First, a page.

Saturday, March 9, 2013

Telugu exclusion in CSE flayed

Decision has come at a time when the State government is making renewed efforts to promote the language

The Union Public Service Commission's (UPSC) decision to put restrictions on choosing the medium of the test and languages as optional papers for the Civil Services examinations has come at a time when the State government is making renewed efforts to promote Telugu language.

As expected the aspirants are furious over the changes in Civil Services exams as English and Hindi medium students stand to gain, but even the language lovers are also incensed at the treatment given to regional languages by the UPSC.

They are further annoyed that such changes have come at a time when Telugu was accorded classical language status. Aspirants and teachers have met the Official Languages Commission Chairman, Mandali Buddha Prasad, who promised to share their concern with the Chief Minister and take up the issue with appropriate authorities.

"State may end up with officers who have never studied Telugu, and it will impact the governance badly," says Dwana Sastry, who teaches Telugu Literature to Civil Services aspirants. When emphasis is being laid on promoting usage of Telugu language at all levels by the government the issue should be taken seriously, feel the aspirants, who also want the Parliament members to take up the issue as rural students would be hit worst. Karimnagar MP, Ponnam Prabhakar told The Hindu that he would raise the issue in the Parliament to ensure students' interests. In fact, political parties and organisations in Maharashtra have already raised concerns.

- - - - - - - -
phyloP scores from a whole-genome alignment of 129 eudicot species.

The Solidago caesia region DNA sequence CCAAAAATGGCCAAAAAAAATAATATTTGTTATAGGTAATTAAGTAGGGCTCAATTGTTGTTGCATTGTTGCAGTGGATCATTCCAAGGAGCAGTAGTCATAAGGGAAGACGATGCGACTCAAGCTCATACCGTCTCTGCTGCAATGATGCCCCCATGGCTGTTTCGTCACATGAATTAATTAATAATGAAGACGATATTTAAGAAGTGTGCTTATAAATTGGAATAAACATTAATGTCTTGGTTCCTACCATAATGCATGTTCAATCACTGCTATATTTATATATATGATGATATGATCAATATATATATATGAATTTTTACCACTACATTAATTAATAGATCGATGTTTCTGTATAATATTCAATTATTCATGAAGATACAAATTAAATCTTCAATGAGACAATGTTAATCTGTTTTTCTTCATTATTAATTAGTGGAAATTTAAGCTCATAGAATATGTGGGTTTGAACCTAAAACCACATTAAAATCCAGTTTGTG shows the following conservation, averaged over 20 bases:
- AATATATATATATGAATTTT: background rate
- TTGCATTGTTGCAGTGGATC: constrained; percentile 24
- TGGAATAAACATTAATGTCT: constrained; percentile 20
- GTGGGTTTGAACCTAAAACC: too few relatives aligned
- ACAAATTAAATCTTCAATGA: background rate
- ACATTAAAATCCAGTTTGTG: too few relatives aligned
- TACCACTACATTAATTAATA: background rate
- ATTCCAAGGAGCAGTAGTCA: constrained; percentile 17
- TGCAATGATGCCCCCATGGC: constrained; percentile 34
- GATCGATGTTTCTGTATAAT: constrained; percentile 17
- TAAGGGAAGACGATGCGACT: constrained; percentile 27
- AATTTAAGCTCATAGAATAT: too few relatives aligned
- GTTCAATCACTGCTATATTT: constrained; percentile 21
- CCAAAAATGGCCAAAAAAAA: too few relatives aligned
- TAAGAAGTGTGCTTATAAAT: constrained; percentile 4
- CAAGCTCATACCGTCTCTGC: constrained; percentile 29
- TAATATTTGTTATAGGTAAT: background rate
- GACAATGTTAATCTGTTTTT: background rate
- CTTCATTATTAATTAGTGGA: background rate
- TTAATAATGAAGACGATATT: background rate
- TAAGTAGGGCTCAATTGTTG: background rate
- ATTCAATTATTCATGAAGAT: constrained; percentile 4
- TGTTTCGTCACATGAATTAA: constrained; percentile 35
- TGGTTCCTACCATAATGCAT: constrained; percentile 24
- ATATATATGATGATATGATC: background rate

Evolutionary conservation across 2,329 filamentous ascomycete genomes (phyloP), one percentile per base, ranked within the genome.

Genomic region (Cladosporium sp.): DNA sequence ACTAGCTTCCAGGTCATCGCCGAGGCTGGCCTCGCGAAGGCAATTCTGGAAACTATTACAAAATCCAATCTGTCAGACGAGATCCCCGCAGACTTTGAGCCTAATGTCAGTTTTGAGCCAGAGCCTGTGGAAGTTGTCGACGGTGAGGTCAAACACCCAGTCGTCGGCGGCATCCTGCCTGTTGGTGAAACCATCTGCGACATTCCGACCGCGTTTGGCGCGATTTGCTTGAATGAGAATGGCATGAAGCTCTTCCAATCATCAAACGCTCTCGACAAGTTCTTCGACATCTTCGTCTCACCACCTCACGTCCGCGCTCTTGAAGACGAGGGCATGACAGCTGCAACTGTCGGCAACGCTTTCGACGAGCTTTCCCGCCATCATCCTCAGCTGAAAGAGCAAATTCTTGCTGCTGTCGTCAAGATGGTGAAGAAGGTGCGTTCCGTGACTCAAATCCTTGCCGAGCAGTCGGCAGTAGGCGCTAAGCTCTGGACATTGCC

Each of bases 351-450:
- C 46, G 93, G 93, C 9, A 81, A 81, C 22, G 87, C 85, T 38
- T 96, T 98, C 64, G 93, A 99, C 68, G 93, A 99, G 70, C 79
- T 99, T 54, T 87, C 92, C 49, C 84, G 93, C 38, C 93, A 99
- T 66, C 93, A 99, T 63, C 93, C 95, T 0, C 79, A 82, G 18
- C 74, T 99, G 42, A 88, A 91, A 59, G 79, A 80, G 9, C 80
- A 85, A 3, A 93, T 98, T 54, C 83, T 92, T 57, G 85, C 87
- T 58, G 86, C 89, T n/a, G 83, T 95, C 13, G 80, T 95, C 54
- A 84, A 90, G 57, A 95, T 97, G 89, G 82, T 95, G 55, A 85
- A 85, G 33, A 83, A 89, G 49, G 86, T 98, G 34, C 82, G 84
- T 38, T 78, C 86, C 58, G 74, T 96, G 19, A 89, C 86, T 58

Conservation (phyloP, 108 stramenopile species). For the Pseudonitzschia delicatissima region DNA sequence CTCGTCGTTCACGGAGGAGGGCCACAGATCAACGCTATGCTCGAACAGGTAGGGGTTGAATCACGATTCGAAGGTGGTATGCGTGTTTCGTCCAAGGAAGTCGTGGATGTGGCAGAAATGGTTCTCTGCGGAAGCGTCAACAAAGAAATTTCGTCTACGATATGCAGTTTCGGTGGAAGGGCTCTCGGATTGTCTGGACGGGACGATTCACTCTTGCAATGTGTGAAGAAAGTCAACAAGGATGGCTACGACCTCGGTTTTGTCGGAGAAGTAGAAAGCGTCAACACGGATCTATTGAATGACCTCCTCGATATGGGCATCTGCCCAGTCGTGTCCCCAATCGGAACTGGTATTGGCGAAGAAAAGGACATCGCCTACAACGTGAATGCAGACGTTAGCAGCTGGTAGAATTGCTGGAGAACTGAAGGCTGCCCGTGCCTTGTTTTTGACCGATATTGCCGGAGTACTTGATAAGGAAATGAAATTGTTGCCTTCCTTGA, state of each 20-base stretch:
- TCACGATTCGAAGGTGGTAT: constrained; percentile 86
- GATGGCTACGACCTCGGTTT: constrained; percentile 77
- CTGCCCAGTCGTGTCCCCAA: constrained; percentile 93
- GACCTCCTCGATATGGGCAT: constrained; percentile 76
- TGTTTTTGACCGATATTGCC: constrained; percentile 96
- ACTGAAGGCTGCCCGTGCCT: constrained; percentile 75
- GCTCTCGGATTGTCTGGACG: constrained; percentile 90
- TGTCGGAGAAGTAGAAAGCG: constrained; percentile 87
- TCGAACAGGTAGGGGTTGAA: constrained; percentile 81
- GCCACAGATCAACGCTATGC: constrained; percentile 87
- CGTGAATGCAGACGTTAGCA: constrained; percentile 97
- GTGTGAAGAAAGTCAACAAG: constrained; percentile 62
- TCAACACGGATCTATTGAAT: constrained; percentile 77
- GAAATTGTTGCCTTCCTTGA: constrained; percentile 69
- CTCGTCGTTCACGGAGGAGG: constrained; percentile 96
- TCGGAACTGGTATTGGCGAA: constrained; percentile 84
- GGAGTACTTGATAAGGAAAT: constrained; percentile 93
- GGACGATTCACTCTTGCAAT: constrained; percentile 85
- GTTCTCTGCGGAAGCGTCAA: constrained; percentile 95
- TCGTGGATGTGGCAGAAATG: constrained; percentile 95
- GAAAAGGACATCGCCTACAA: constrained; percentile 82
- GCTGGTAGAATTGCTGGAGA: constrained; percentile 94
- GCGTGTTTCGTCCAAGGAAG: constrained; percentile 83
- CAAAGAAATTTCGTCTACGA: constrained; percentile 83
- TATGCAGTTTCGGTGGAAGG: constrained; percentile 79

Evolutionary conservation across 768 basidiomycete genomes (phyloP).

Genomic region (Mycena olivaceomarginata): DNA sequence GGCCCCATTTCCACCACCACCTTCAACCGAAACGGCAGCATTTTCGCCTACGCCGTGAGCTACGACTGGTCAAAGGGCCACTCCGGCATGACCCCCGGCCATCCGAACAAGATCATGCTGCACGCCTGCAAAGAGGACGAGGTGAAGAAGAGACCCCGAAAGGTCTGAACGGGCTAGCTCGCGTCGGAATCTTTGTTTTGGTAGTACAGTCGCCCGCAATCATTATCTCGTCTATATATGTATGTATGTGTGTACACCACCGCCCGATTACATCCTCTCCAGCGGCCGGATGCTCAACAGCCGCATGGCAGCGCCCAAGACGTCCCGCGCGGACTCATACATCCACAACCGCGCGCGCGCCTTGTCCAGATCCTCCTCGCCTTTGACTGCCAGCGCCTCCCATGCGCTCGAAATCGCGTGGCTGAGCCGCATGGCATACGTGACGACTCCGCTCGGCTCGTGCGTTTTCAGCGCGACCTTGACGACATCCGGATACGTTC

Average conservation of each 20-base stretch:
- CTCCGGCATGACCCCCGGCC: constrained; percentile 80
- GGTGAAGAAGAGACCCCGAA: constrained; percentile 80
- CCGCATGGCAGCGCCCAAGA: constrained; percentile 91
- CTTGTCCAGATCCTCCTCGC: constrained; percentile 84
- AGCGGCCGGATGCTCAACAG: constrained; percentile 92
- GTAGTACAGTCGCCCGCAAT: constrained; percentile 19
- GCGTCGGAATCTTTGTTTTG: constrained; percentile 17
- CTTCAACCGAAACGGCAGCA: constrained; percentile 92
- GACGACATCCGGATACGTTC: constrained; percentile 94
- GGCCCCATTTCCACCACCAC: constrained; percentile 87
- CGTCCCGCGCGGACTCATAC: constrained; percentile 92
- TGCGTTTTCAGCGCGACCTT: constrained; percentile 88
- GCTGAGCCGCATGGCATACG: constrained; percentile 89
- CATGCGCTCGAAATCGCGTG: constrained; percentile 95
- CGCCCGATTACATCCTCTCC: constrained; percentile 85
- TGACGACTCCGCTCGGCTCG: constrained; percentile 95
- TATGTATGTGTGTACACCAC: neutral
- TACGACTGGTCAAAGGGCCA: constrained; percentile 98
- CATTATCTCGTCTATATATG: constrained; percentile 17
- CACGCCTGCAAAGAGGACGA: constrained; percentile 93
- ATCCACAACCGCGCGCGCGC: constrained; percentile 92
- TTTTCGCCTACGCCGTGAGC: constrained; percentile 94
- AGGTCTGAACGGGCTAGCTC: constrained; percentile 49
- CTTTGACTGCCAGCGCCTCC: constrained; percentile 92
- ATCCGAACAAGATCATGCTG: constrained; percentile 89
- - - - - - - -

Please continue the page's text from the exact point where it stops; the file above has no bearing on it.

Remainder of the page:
Discrimination alleged

Candidates see discrimination against regional languages arguing that the logic applying for choosing Telugu Literature as an optional doesn't apply to other optional subjects.

Candidates can choose Public Administration or Anthropology without studying them as a subject at the degree level. "Why such restrictions on languages when emphasis is being laid on saving languages," asks A. Madhusudhan Reddy, an aspirant.

Statistics reveal that about 400 candidates opt for Telugu literature but that will come down to less than 25 now. Similarly, more than 10,000 candidates write Civil Services in Telugu medium and the number will drastically reduce due to restrictions that such candidates need to study their degree in Telugu medium. Students remind that they are officially allowed to write degree exams in Telugu though they take admission in English medium.

"During earlier changes enough time was given for adjustments in preparation," reminds Mr. Sastry.

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